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The New Cyber Watchdog

A few weeks ago the Russian blogosphere was shocked by a story out of Vladivostok involving a single mother who was diagnosed with breast cancer. The waiting list for an operation was so long that she decided to take her fate into her own hands. Since she had four years of medical school education, she gave herself a local anesthetic, picked up a scalpel and excised the tumor. She did the operation in her living room, having first closed her two daughters in the kitchen.

As barbaric as this case was, it reflected a remarkable change in the Russian mentality. Russians are beginning to give up the flawed belief, grounded in decades of Soviet paternalism, that the government should solve their problems. Now, they are taking charge of their own affairs.

For example, when fires broke out this summer, the online community pozar_ru appeared on LiveJournal. With the help of this site, volunteers are forming groups that travel to put out fires to this day. They are also coordinating the collection and distribution of assistance to fire victims.

Last week, the Internet helped victims in a different way. A local web site in Ryazan reported that two trucks with humanitarian aid sent all the way from Novosibirsk had arrived in the town of Shatsk and were sent by local bureaucrats straight to the dump. When the news was picked up by the mainstream media, the authorities were forced to take measures, including firing the official in charge of local aid to fire victims.

Now in Russia, the Internet has become a collective watchdog that is forcing bureaucrats to move more quickly than they are used to. And the Internet is not just having an impact on how some bureaucrats work. It's changing police work, too.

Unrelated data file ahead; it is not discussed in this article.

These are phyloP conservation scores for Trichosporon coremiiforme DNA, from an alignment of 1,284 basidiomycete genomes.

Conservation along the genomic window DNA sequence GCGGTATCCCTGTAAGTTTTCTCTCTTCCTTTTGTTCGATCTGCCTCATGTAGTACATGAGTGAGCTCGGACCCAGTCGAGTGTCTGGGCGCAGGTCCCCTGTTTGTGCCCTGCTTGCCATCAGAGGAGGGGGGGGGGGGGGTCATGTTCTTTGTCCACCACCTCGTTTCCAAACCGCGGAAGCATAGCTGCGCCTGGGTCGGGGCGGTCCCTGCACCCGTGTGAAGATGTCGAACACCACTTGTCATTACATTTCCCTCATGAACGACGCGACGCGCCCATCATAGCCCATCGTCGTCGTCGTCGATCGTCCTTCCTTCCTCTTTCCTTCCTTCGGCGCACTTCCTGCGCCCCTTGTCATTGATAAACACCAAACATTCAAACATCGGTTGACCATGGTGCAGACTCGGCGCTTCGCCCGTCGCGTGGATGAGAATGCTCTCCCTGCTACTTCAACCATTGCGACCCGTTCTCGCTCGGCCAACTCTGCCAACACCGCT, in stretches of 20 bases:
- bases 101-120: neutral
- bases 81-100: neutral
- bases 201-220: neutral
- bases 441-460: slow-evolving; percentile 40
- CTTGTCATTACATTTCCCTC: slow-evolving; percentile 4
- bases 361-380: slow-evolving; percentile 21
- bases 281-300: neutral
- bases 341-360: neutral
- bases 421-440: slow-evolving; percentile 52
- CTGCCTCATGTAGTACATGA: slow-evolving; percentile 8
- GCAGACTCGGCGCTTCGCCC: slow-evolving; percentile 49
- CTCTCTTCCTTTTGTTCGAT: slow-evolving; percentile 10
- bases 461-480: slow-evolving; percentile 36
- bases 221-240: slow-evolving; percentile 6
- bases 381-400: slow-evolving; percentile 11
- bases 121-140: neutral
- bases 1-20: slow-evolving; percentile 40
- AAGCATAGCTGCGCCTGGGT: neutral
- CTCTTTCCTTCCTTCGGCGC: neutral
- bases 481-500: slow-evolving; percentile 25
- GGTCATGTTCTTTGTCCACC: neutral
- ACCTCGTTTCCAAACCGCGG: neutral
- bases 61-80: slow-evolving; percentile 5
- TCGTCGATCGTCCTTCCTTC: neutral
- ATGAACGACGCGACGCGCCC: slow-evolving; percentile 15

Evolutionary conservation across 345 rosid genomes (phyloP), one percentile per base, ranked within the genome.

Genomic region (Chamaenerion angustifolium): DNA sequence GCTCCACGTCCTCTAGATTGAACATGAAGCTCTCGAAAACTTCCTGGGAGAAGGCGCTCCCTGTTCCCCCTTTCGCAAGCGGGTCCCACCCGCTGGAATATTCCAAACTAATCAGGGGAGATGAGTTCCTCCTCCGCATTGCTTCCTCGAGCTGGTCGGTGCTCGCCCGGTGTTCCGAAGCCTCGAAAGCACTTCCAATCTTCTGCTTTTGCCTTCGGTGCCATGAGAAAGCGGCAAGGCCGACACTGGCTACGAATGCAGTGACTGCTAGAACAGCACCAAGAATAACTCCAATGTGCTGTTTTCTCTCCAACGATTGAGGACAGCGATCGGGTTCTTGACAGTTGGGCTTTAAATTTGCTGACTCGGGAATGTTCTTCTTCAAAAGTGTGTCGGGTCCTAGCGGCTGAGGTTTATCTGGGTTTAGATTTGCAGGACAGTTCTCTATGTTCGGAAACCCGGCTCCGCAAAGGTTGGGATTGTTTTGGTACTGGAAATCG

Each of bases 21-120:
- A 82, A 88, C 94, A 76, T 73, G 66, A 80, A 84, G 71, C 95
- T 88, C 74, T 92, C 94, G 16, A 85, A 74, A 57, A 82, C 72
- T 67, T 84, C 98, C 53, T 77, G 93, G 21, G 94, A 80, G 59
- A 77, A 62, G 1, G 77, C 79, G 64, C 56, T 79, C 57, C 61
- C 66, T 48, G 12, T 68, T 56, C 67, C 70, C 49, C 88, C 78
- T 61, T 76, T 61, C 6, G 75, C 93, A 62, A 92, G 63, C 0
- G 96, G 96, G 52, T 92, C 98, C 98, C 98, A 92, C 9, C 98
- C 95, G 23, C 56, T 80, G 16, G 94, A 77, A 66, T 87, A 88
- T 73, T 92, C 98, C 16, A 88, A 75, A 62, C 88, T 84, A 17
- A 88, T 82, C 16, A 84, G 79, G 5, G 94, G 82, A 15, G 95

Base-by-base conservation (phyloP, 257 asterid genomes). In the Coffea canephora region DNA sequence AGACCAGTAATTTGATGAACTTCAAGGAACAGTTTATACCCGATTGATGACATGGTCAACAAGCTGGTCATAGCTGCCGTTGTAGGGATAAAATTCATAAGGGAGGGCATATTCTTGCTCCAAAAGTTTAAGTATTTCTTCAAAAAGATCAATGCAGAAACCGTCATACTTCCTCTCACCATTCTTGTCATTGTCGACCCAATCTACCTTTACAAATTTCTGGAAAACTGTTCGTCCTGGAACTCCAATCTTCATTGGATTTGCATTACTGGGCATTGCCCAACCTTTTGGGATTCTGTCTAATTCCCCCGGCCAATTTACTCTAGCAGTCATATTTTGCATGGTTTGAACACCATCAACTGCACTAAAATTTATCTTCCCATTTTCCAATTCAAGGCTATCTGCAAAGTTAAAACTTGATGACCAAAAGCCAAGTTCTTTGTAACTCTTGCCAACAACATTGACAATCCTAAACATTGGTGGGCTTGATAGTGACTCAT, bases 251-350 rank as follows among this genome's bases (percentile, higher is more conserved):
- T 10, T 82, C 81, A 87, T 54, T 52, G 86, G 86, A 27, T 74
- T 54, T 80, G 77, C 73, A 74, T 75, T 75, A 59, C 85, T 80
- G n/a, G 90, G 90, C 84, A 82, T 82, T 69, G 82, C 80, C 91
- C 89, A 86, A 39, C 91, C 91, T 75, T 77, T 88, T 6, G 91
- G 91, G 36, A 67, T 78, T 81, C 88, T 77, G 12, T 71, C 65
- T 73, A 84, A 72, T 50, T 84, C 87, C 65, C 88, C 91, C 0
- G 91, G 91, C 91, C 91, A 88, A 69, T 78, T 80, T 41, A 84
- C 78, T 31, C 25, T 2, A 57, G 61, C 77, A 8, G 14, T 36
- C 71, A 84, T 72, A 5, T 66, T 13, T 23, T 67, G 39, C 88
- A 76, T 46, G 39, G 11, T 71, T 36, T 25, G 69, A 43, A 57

On Sept. 1, on the road between Yekaterinburg and Tyumen, a group of men jumped out of their cars and attacked another car. The suspects broke the windows with baseball bats and shot up the windshield with rubber bullets. The police couldn't find the suspects. According to the official police version, the attackers' cars had no license plates, and a search of the local villages turned up nothing.

"Did you get the police version?" asked LiveJournal user piligrim_67. "Three boys from a village wearing gold chains were tired of shoveling pig [expletive]. So they jumped into their simple 'village cars' &mdash an Audi, a Volkswagen and an Opel &mdash and hit the highway. They roughed up a stranger passing through and returned to their villages, where they went back to shoveling pig  [expletive]."

The blogger was enraged by the police's inability &mdash or lack of desire &mdash to find the suspects. And so piligrim_67 decided to investigate himself.

A few clicks on Google turned up some clues. That day, two drivers had seen cars that seemed to match the description of the attackers' cars. The cars had been breaking traffic laws left and right. Someone had even taken a photograph of the cars and posted it on Internet. In the photo, you can clearly see the license plate of one car that the traffic inspector's version claimed was missing.

With the license plate number, it wasn't hard to discover the identity of at least one of the drivers. By the end of his second day of work as a private detective, piligrim_67 had already posted his photographs. It turned out that he was the son of a local small-town oligarch, who was a deputy in the local legislature and a member of the ruling United Russia party.

Perhaps it explains why the police, who had their work done for them by the blogger, did nothing. But at this point, piligrim_67's blog was read in the Urals city of Bogdanovichi, where the victim lived. Men in the Urals are very different from their coddled peers in the civilized big cities. A group of them got together and drove &mdash with baseball bats in hand &mdash to the address of the suspect. The police had a hard time convincing them to go back home. To avoid a Urals lynch mob, the police had to detain one of the three suspects, only to let him go without bail the next day.

That was probably a mistake. To keep the suspects alive and well, the police should have probably arrested them. In the information age, though, they can run but they can't hide. The 21st-century Big Brother known as the Internet is watching them.

Victor Davidoff is a Moscow-based writer and journalist.

The views expressed in opinion pieces do not necessarily reflect the position of The Moscow Times.

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